The band worked at Mellencamp’s Belmont Mall recording studio a few miles east of Bloomington, and the subsequent album, Lifes Rich Pageant, was only the second record to be made there. (Mellencamp’s 1985 release Scarecrow was the first.) “The studio itself, the recording space, was larger than what we were used to,” says Mills. “It was newer, the technology was more contemporary. Don Gehman of course knew it well, and it had everything he needed, so if the producer’s comfortable, that helps a lot. But we managed to get a lot of good sounds out of there.” One such sound was that of an old pump-organ retrieved from a nearby barn—one of several organic touches added to an album dominated by dynamic guitar textures, an amplified drum presence, and the most surprising new phenomenon of all: relatively intelligible vocals from lead singer Michael Stipe.
“Don really pushed Michael very hard lyrically,” says Mills. “He challenged Michael to sing a little more clearly, cause he said I’m going to turn you up louder, you’re going to be up more in the mix… if you have things to say, now’s the time to say it.”
What did Mellencamp himself think of the band? Mills, who professes friendship with Mellencamp today, says R.E.M. did not encounter him much during their stay, although he was in town to play a concert at Memorial Stadium for Little 500 weekend. “It was good of him to let some wonky band he probably didn’t know about come in and use his studio.”
Of Taxis, Tribes, And Pith Helmets
As work on Lifes Rich Pageant progressed, band members became a highly visible presence around town, often eating at the Runcible Spoon in the morning before heading out to work at Belmont Studio and hitting the downtown bars at night. On Sunday, April 20, the very first CultureShock, a sort of campus-alternative-Woodstock event, took place in Dunn Meadow, and Michael Stipe showed up at it. He wandered among the tie-dyed hippies and goth-black punks wearing a brown wool suit and cap, looking unseasonably dressed and rather weathered for his age of 26. People besieged him, asking him to sign petitions, asking him about his lyrics, asking him if the band was going to play later that day, until he finally took refuge behind a billboard. There my girlfriend who’d seen him in Bloomingfoods engaged him in a discussion about how tasty the co-op’s deli offerings were. When he saw her again at a party later that night, he said, “Thanks, that was the only intelligent conversation I had all day long.”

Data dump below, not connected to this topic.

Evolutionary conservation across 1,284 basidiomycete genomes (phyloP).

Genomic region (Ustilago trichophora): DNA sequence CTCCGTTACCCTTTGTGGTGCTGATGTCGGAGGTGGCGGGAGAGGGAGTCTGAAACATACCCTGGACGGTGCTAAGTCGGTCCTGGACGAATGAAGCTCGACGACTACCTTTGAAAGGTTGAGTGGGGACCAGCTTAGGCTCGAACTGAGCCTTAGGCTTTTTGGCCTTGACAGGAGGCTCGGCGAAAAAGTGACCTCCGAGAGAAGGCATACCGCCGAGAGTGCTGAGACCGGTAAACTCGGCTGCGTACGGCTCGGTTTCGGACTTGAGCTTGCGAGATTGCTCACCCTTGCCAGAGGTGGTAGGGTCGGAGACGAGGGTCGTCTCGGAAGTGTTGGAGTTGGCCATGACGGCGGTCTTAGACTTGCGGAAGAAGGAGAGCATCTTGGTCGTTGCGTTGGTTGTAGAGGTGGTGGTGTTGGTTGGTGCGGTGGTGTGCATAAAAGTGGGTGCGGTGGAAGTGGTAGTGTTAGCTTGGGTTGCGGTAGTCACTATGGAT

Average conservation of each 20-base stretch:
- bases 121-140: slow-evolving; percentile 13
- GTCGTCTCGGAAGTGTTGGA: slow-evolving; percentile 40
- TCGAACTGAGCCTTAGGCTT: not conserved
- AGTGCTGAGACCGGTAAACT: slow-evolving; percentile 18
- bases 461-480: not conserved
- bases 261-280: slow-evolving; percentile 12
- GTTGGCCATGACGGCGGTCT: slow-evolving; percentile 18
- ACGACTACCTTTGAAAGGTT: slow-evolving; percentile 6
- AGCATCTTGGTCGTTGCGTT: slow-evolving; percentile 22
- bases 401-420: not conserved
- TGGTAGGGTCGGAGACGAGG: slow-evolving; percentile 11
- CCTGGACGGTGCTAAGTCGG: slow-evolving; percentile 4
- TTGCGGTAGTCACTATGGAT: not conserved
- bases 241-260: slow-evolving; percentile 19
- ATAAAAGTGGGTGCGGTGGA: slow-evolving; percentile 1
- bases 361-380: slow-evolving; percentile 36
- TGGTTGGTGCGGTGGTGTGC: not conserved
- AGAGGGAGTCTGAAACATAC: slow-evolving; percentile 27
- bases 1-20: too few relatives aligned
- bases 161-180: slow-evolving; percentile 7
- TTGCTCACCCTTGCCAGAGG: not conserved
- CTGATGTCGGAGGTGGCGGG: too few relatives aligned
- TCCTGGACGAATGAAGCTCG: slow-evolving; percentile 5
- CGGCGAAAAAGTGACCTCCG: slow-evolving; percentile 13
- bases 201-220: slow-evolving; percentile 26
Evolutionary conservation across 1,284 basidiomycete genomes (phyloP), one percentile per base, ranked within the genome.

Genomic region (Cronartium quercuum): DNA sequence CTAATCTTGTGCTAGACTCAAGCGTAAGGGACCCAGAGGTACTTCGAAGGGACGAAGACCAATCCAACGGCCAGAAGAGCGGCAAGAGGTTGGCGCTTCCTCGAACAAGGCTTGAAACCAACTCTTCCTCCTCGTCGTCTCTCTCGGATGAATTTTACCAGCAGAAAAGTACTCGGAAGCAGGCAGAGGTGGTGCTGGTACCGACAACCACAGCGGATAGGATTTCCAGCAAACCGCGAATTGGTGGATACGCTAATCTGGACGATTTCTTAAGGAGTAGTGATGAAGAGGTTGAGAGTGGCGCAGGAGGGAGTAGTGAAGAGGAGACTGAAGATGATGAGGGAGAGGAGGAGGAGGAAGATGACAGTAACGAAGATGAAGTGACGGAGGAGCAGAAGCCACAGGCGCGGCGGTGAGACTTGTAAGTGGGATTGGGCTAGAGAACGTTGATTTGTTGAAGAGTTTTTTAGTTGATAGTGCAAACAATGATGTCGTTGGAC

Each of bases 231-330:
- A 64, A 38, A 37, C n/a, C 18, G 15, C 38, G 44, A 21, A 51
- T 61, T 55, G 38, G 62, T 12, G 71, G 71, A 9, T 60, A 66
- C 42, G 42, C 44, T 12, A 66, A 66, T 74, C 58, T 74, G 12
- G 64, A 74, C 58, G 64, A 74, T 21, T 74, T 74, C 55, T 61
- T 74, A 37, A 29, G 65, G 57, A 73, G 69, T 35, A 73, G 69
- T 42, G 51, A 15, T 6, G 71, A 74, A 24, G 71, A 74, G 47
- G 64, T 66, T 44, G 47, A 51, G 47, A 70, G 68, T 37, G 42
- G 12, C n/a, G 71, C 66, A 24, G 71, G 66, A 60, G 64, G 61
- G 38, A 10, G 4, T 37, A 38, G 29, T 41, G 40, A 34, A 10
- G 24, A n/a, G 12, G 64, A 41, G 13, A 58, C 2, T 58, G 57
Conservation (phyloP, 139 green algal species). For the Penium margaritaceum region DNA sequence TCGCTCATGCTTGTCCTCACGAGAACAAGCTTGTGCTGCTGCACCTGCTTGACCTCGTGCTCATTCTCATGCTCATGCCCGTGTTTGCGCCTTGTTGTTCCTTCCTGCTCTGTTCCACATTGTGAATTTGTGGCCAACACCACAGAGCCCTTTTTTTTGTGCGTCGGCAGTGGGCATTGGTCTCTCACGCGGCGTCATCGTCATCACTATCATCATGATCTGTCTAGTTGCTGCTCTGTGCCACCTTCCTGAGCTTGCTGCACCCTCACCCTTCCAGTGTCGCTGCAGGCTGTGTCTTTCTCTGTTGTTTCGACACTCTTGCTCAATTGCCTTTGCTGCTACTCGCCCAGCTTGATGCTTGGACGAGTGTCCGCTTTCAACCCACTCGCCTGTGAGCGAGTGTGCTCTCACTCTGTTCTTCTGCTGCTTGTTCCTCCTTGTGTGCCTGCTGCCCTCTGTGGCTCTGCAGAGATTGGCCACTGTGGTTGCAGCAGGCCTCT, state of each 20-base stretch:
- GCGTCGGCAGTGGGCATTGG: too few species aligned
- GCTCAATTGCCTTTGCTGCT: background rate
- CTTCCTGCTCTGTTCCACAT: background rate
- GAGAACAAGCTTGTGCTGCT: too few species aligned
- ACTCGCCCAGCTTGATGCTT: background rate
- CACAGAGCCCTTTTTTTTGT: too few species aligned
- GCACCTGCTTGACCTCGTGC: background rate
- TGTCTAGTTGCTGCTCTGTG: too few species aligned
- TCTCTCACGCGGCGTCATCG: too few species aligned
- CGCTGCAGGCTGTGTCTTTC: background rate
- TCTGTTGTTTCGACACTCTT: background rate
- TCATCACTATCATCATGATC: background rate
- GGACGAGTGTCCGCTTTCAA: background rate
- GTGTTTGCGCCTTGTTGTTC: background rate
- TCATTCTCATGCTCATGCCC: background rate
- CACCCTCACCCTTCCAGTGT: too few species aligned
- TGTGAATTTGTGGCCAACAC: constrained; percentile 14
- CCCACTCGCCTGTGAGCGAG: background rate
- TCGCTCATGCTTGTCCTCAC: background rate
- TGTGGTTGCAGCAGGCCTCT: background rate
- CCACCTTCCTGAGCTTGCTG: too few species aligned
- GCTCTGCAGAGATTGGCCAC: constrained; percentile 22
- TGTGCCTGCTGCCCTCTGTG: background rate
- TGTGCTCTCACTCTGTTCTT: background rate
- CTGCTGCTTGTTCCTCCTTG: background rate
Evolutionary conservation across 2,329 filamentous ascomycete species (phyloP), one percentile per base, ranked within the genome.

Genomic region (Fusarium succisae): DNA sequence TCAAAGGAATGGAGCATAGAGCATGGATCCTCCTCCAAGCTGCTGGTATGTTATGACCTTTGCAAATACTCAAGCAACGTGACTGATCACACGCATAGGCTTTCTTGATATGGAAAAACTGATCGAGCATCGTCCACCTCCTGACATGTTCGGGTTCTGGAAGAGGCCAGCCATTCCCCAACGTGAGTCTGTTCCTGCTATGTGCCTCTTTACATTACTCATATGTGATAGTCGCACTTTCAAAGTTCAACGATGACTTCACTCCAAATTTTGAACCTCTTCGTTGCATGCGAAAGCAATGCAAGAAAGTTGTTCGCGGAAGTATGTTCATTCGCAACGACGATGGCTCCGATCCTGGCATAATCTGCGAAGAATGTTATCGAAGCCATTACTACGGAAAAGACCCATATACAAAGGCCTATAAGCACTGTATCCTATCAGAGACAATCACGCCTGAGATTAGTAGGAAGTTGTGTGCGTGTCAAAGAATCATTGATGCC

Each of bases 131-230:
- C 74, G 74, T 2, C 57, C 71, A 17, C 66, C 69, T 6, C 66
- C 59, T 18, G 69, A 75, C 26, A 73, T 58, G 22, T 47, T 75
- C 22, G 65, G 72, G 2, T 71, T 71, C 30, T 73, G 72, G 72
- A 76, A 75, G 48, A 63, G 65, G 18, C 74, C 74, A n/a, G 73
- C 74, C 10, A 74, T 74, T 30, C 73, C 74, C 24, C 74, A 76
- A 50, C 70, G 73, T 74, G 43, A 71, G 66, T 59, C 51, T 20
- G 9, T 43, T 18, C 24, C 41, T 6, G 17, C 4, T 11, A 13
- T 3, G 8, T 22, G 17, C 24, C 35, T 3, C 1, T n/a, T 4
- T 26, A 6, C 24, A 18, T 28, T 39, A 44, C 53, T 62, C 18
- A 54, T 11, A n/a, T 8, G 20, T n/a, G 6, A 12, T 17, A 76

In spite of such incidents of Michaelmania, the band’s encounters with students and town residents were, by all parties’ accounts, almost overwhelmingly positive. “In my experience as a woman playing music, Peter was one of the few guitarists who bothered to teach me anything,” says Hilary McDaniel Douglas, who spent time with Buck and other members of the band during their Bloomington stay. “We used to sit around and jam. Peter would play with anyone and record with anyone, but we spent hours noodling. We both had a passion for country blues like Charlie Patton, Blind Lemon Jefferson and Peetie Wheatstraw. I believe all of them actively wanted to help local music and absorb local tastes.”
That certainly proved true for musician James Combs, who would go on to form the successful Bloomington indie-rock group Arson Garden, and artist Lawrence Wells, who played in a band with Combs called the Figments. Michael Stipe came to see them play at Second Story on Friday, April 25, and Peter Buck sat in on a recording session with them.
“I always felt we kind of learned the secret of their success when they came and spent time in Bloomington,” says Combs, now a professional composer and musician who lives in Los Angeles. “They went everywhere, they saw every band and most of the time said something nice about your performance, they hung out with everyone… They could have just stayed holed up out in the studio, but they were curious and friendly and engaged with our town–and really nice people, too–smart and down to earth. They seemed to like Bloomington, and Bloomington loved them in return ”